Less—it’s worth pursuing. Often, we find ourselves caught up in an obsession with making additions. Whether you’re adding more ingredients to a recipe, more throw pillows to your bed, or more adjectives to a term paper, there is a common misconception that more “stuff” results in increased value… but does it?
The principle of eliminating clutter to add value isn’t new. It's also a pretty universal concept. From designing a website, to executing a social media strategy, to writing a blog (heh), the value of doing less is in becoming clearer.
I tend to see things as very modular in nature. When you adopt this perspective, removing superfluous elements becomes a snap. Consider how computer hardware has evolved over the years. If you look at a PC in a modular sense, you’ll:
- Deconstruct it. What is already present?
- Identify its core purpose. Why does it exist?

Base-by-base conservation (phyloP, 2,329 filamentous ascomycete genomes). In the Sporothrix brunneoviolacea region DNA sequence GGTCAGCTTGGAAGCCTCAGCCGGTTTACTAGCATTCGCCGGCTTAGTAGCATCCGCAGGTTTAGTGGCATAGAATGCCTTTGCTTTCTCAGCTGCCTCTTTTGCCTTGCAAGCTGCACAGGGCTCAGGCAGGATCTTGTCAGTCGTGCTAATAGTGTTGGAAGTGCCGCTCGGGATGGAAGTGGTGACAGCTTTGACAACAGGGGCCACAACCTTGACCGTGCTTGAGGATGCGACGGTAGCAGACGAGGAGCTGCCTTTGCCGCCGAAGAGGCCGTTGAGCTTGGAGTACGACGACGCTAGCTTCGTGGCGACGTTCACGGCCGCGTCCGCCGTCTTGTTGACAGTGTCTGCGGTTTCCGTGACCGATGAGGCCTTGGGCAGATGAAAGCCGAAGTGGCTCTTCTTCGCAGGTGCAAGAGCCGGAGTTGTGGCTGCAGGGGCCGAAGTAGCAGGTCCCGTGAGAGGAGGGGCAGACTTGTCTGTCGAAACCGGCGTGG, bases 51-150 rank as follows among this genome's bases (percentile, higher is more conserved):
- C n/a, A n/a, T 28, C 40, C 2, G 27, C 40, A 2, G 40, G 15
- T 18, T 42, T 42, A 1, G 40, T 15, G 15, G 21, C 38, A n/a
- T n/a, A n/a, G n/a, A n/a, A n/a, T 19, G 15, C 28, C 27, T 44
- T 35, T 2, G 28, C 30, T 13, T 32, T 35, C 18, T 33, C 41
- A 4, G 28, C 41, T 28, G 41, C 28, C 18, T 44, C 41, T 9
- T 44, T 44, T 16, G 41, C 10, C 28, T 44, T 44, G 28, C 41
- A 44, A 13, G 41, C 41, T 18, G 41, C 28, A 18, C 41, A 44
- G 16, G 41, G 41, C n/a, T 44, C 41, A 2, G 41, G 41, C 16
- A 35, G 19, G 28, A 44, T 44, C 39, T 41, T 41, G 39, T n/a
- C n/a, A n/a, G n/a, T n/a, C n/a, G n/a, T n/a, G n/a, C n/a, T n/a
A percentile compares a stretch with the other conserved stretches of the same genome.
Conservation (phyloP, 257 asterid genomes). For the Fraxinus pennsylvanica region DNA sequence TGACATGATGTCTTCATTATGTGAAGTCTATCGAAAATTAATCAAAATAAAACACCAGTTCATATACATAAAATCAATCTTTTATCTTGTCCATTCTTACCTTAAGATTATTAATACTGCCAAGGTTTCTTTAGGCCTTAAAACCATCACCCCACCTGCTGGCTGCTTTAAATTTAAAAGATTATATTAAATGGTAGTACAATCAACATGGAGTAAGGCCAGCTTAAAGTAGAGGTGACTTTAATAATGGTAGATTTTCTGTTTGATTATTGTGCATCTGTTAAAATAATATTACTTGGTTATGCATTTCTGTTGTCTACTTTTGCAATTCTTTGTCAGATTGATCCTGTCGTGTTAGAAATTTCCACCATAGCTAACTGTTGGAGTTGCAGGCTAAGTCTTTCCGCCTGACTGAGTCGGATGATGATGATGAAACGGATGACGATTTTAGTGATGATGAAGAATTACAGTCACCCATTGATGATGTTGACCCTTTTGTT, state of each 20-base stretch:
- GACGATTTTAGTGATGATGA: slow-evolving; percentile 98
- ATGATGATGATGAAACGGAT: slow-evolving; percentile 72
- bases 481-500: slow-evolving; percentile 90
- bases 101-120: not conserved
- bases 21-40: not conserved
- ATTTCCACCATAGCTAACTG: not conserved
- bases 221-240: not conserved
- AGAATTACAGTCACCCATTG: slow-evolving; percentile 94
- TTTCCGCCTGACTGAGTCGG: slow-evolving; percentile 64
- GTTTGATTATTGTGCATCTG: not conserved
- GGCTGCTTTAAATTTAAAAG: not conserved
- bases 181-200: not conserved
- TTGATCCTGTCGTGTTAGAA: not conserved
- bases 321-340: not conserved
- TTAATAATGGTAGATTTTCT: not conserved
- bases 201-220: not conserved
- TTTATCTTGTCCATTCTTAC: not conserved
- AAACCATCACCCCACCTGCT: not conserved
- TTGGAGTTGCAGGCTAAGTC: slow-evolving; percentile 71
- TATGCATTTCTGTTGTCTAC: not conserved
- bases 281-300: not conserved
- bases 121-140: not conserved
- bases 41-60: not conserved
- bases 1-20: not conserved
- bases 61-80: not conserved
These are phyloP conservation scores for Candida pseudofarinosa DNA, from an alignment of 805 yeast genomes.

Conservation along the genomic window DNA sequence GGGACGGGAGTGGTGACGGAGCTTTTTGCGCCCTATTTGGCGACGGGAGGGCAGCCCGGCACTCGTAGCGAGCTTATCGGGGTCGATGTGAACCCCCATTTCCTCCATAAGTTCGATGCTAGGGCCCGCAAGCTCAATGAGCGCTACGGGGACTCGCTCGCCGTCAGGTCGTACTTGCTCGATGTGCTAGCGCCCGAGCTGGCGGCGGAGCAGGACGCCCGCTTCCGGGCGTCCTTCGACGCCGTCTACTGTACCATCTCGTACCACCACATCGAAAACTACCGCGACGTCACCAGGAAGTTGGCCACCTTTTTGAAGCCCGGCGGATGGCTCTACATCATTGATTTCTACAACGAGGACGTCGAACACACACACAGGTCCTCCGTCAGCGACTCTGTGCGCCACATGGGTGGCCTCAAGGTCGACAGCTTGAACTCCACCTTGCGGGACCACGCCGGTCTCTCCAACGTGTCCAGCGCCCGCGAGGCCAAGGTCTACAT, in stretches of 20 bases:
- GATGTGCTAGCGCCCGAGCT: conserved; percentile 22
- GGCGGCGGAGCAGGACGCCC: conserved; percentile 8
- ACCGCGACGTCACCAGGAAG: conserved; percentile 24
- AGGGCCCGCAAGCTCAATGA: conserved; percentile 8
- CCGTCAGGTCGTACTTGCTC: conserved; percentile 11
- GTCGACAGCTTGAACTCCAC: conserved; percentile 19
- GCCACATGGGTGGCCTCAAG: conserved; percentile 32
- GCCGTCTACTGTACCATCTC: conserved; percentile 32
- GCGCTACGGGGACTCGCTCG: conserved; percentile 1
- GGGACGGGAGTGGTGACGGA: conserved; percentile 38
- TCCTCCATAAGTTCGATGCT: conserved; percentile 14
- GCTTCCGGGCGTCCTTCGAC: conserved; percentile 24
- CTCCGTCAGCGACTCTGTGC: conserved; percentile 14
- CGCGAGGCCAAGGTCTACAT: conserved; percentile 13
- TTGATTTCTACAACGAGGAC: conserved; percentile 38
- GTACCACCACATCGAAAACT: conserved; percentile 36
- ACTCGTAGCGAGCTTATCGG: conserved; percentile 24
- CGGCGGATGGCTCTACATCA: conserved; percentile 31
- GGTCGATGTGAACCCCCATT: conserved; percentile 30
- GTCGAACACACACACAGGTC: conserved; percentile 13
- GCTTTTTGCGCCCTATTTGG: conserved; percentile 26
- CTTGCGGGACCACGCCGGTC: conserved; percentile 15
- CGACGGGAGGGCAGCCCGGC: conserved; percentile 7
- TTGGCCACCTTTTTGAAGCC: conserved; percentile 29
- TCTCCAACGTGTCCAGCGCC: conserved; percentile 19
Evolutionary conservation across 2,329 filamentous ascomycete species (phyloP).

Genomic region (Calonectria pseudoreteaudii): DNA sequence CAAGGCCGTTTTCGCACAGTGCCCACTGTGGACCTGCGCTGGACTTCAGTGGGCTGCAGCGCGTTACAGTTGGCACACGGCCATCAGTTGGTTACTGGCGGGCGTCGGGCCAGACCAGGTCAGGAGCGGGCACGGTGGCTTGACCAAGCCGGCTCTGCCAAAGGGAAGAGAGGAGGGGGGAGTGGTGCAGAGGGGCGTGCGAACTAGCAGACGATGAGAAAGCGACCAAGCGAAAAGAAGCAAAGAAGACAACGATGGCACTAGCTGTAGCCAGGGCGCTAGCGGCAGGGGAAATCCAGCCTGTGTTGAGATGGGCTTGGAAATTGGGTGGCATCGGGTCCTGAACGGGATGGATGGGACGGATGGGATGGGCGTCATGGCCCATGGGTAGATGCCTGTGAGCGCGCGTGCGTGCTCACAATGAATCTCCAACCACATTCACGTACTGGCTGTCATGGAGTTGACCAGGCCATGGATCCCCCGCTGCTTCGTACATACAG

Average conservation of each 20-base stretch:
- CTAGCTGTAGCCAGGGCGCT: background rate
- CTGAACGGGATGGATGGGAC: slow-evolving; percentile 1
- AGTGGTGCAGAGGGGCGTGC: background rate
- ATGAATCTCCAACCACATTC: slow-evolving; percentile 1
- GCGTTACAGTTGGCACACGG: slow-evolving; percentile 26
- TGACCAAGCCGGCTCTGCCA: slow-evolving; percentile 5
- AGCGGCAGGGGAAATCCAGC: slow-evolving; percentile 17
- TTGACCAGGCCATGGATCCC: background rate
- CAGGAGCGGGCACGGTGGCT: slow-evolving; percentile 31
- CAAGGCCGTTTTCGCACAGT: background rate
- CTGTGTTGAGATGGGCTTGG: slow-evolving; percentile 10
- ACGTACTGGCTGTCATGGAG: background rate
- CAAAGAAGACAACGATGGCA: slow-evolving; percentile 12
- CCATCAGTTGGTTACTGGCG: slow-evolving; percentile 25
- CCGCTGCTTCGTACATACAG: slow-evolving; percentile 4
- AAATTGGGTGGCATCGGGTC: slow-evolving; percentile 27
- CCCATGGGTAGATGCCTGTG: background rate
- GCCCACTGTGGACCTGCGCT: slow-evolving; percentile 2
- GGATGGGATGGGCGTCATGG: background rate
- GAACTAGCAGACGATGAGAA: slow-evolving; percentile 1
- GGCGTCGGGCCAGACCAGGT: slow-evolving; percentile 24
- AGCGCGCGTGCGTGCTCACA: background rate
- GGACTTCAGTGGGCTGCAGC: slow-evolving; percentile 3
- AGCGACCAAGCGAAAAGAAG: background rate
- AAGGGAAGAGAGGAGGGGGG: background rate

- Remove components that are unnecessary barriers between the user and their goals.
- The monitor and tower become integrated
- Innovations like touch replace keyboards and mice
Today, the phone in your pocket is more powerful than PCs from not long ago. This is partially due to better technology, but also can be credited to creative industry leaders who were dedicated to continuous refinement—not through addition, but subtraction. Their goal was to aggressively work towards bringing the personal computer to its purest form.
This thought process can be useful in nearly any industry. Editing may be easier said than done, but it is a practice that historically tends to lend itself towards success. Next time you’re working on a project, re-decorating your home, or even cooking dinner, it might benefit you to stop and think, “Is this necessary?”